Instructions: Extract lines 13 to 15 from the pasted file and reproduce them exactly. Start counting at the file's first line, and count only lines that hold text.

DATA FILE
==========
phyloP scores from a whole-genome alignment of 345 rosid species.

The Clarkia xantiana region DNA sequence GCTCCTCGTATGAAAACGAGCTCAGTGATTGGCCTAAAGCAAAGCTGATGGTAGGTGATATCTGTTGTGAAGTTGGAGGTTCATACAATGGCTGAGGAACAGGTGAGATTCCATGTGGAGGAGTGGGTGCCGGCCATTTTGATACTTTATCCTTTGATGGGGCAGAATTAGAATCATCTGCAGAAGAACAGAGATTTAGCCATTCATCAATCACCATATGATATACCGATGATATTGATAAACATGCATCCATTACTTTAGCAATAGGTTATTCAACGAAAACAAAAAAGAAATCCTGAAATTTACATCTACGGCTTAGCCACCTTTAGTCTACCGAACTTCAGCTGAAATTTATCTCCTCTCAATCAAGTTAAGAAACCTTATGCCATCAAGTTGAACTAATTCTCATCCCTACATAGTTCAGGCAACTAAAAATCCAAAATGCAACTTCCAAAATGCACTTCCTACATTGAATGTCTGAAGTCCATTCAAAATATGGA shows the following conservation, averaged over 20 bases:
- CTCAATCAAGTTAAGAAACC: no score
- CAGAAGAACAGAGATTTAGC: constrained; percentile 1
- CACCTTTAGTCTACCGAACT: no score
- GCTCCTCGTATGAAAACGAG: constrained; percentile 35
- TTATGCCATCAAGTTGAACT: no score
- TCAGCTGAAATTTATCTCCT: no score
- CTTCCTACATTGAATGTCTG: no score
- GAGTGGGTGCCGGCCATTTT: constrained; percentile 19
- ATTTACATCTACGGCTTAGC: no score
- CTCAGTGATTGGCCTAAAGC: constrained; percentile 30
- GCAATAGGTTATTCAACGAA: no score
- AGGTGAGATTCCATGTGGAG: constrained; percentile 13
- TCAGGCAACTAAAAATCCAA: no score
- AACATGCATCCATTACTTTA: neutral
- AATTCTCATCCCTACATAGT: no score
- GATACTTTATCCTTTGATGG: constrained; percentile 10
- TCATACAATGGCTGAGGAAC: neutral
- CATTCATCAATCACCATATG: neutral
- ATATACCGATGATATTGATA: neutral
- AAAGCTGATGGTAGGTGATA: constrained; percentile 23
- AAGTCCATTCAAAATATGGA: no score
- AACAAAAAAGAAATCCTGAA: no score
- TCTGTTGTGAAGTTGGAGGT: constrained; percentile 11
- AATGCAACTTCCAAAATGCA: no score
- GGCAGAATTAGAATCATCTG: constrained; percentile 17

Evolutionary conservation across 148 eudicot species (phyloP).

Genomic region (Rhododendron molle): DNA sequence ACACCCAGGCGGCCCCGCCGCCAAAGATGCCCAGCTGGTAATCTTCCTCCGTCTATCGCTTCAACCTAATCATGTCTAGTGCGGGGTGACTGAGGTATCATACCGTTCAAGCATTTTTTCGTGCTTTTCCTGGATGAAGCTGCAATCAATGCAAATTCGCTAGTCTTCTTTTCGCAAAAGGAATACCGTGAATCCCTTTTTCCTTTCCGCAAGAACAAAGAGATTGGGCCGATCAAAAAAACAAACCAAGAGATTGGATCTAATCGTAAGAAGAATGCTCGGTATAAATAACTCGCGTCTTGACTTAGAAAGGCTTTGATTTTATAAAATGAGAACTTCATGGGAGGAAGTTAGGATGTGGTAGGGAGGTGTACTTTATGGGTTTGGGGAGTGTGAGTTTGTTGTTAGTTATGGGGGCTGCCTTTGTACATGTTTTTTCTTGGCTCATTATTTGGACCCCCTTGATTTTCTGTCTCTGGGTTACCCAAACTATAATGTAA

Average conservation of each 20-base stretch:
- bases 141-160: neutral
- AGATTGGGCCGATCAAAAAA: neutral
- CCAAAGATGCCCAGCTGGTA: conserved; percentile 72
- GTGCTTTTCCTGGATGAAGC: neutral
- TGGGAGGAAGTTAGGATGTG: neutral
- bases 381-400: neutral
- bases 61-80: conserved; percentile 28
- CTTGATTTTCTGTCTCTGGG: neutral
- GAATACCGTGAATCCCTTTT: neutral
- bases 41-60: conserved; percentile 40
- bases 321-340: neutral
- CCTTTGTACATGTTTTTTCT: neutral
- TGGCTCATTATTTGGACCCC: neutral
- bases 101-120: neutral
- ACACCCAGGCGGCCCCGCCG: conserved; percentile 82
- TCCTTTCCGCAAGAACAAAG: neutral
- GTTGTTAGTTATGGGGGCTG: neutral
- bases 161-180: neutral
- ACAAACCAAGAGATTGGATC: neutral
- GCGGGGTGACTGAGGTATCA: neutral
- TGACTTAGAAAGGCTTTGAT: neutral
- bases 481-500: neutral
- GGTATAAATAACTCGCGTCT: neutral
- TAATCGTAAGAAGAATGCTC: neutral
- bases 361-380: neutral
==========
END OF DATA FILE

- GCAATAGGTTATTCAACGAA: no score
- AGGTGAGATTCCATGTGGAG: constrained; percentile 13
- TCAGGCAACTAAAAATCCAA: no score